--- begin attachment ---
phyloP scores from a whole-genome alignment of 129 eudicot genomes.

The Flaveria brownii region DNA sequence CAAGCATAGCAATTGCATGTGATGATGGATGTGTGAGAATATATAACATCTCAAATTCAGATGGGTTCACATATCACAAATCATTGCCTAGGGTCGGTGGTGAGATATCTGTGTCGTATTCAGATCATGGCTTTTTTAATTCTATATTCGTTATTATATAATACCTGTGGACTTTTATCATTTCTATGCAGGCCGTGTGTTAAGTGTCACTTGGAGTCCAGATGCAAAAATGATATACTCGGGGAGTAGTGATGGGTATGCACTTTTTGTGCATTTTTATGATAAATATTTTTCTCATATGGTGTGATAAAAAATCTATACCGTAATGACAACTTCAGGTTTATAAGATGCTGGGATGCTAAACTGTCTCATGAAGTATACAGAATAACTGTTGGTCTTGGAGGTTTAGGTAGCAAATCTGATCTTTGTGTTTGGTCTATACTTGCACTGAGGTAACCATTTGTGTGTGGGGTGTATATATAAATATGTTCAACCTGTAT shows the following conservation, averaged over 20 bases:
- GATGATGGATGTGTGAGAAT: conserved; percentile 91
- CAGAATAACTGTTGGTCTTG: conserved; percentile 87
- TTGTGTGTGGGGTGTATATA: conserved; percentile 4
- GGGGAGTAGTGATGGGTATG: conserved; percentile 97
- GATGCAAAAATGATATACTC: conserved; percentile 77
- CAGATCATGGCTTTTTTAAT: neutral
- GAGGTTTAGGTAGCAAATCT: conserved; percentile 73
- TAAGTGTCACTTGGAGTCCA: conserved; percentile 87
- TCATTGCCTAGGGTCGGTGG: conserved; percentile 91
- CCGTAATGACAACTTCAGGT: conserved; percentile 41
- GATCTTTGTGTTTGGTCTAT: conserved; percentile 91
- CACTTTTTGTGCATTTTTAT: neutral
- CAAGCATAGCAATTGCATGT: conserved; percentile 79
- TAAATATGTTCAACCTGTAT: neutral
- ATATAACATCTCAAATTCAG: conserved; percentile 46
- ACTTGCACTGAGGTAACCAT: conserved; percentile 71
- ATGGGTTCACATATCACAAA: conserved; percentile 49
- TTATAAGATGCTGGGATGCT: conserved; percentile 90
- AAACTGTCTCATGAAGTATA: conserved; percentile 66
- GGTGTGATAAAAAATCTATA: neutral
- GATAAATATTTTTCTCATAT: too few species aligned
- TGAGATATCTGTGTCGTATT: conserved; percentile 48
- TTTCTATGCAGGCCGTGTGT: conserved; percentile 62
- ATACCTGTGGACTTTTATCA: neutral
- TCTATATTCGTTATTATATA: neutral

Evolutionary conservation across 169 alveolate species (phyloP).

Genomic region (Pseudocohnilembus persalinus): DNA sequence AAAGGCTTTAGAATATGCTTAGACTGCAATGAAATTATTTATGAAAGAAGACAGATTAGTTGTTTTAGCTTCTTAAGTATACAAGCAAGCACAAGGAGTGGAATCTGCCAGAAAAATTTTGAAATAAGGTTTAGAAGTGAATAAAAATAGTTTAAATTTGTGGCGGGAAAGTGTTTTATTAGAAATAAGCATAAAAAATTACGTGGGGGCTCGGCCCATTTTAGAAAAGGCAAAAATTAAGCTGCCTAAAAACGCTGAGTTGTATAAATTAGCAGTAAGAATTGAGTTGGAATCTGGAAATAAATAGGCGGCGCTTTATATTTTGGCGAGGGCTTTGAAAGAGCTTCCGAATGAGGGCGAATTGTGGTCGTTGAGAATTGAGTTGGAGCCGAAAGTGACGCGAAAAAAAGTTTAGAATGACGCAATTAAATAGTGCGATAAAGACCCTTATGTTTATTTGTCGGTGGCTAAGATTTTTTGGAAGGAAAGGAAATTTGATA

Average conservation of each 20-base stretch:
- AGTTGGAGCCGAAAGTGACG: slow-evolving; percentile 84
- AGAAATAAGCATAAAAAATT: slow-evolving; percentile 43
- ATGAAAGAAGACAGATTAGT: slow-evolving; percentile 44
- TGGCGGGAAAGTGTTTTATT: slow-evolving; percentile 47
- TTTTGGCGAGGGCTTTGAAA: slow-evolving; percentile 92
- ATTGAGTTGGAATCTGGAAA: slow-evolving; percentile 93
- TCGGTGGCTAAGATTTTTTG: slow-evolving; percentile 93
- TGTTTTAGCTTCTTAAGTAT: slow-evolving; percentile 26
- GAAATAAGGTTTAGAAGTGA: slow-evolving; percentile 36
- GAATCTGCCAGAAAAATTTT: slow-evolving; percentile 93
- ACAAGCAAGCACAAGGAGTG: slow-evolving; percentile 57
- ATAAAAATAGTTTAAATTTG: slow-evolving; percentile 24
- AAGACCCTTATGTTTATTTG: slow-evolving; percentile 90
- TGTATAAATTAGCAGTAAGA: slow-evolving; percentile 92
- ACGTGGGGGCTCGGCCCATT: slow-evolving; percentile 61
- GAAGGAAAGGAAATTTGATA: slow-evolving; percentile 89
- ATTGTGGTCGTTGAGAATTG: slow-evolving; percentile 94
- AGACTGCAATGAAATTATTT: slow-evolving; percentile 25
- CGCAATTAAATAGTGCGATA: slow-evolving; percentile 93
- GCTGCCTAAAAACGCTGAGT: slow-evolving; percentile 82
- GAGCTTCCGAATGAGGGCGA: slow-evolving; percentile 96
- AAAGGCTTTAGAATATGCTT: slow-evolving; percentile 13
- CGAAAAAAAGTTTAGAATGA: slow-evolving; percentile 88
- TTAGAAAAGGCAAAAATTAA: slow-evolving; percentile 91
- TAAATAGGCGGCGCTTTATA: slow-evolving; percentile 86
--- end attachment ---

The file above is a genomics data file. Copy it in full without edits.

phyloP scores from a whole-genome alignment of 129 eudicot genomes.

The Flaveria brownii region DNA sequence CAAGCATAGCAATTGCATGTGATGATGGATGTGTGAGAATATATAACATCTCAAATTCAGATGGGTTCACATATCACAAATCATTGCCTAGGGTCGGTGGTGAGATATCTGTGTCGTATTCAGATCATGGCTTTTTTAATTCTATATTCGTTATTATATAATACCTGTGGACTTTTATCATTTCTATGCAGGCCGTGTGTTAAGTGTCACTTGGAGTCCAGATGCAAAAATGATATACTCGGGGAGTAGTGATGGGTATGCACTTTTTGTGCATTTTTATGATAAATATTTTTCTCATATGGTGTGATAAAAAATCTATACCGTAATGACAACTTCAGGTTTATAAGATGCTGGGATGCTAAACTGTCTCATGAAGTATACAGAATAACTGTTGGTCTTGGAGGTTTAGGTAGCAAATCTGATCTTTGTGTTTGGTCTATACTTGCACTGAGGTAACCATTTGTGTGTGGGGTGTATATATAAATATGTTCAACCTGTAT shows the following conservation, averaged over 20 bases:
- GATGATGGATGTGTGAGAAT: conserved; percentile 91
- CAGAATAACTGTTGGTCTTG: conserved; percentile 87
- TTGTGTGTGGGGTGTATATA: conserved; percentile 4
- GGGGAGTAGTGATGGGTATG: conserved; percentile 97
- GATGCAAAAATGATATACTC: conserved; percentile 77
- CAGATCATGGCTTTTTTAAT: neutral
- GAGGTTTAGGTAGCAAATCT: conserved; percentile 73
- TAAGTGTCACTTGGAGTCCA: conserved; percentile 87
- TCATTGCCTAGGGTCGGTGG: conserved; percentile 91
- CCGTAATGACAACTTCAGGT: conserved; percentile 41
- GATCTTTGTGTTTGGTCTAT: conserved; percentile 91
- CACTTTTTGTGCATTTTTAT: neutral
- CAAGCATAGCAATTGCATGT: conserved; percentile 79
- TAAATATGTTCAACCTGTAT: neutral
- ATATAACATCTCAAATTCAG: conserved; percentile 46
- ACTTGCACTGAGGTAACCAT: conserved; percentile 71
- ATGGGTTCACATATCACAAA: conserved; percentile 49
- TTATAAGATGCTGGGATGCT: conserved; percentile 90
- AAACTGTCTCATGAAGTATA: conserved; percentile 66
- GGTGTGATAAAAAATCTATA: neutral
- GATAAATATTTTTCTCATAT: too few species aligned
- TGAGATATCTGTGTCGTATT: conserved; percentile 48
- TTTCTATGCAGGCCGTGTGT: conserved; percentile 62
- ATACCTGTGGACTTTTATCA: neutral
- TCTATATTCGTTATTATATA: neutral

Evolutionary conservation across 169 alveolate species (phyloP).

Genomic region (Pseudocohnilembus persalinus): DNA sequence AAAGGCTTTAGAATATGCTTAGACTGCAATGAAATTATTTATGAAAGAAGACAGATTAGTTGTTTTAGCTTCTTAAGTATACAAGCAAGCACAAGGAGTGGAATCTGCCAGAAAAATTTTGAAATAAGGTTTAGAAGTGAATAAAAATAGTTTAAATTTGTGGCGGGAAAGTGTTTTATTAGAAATAAGCATAAAAAATTACGTGGGGGCTCGGCCCATTTTAGAAAAGGCAAAAATTAAGCTGCCTAAAAACGCTGAGTTGTATAAATTAGCAGTAAGAATTGAGTTGGAATCTGGAAATAAATAGGCGGCGCTTTATATTTTGGCGAGGGCTTTGAAAGAGCTTCCGAATGAGGGCGAATTGTGGTCGTTGAGAATTGAGTTGGAGCCGAAAGTGACGCGAAAAAAAGTTTAGAATGACGCAATTAAATAGTGCGATAAAGACCCTTATGTTTATTTGTCGGTGGCTAAGATTTTTTGGAAGGAAAGGAAATTTGATA

Average conservation of each 20-base stretch:
- AGTTGGAGCCGAAAGTGACG: slow-evolving; percentile 84
- AGAAATAAGCATAAAAAATT: slow-evolving; percentile 43
- ATGAAAGAAGACAGATTAGT: slow-evolving; percentile 44
- TGGCGGGAAAGTGTTTTATT: slow-evolving; percentile 47
- TTTTGGCGAGGGCTTTGAAA: slow-evolving; percentile 92
- ATTGAGTTGGAATCTGGAAA: slow-evolving; percentile 93
- TCGGTGGCTAAGATTTTTTG: slow-evolving; percentile 93
- TGTTTTAGCTTCTTAAGTAT: slow-evolving; percentile 26
- GAAATAAGGTTTAGAAGTGA: slow-evolving; percentile 36
- GAATCTGCCAGAAAAATTTT: slow-evolving; percentile 93
- ACAAGCAAGCACAAGGAGTG: slow-evolving; percentile 57
- ATAAAAATAGTTTAAATTTG: slow-evolving; percentile 24
- AAGACCCTTATGTTTATTTG: slow-evolving; percentile 90
- TGTATAAATTAGCAGTAAGA: slow-evolving; percentile 92
- ACGTGGGGGCTCGGCCCATT: slow-evolving; percentile 61
- GAAGGAAAGGAAATTTGATA: slow-evolving; percentile 89
- ATTGTGGTCGTTGAGAATTG: slow-evolving; percentile 94
- AGACTGCAATGAAATTATTT: slow-evolving; percentile 25
- CGCAATTAAATAGTGCGATA: slow-evolving; percentile 93
- GCTGCCTAAAAACGCTGAGT: slow-evolving; percentile 82
- GAGCTTCCGAATGAGGGCGA: slow-evolving; percentile 96
- AAAGGCTTTAGAATATGCTT: slow-evolving; percentile 13
- CGAAAAAAAGTTTAGAATGA: slow-evolving; percentile 88
- TTAGAAAAGGCAAAAATTAA: slow-evolving; percentile 91
- TAAATAGGCGGCGCTTTATA: slow-evolving; percentile 86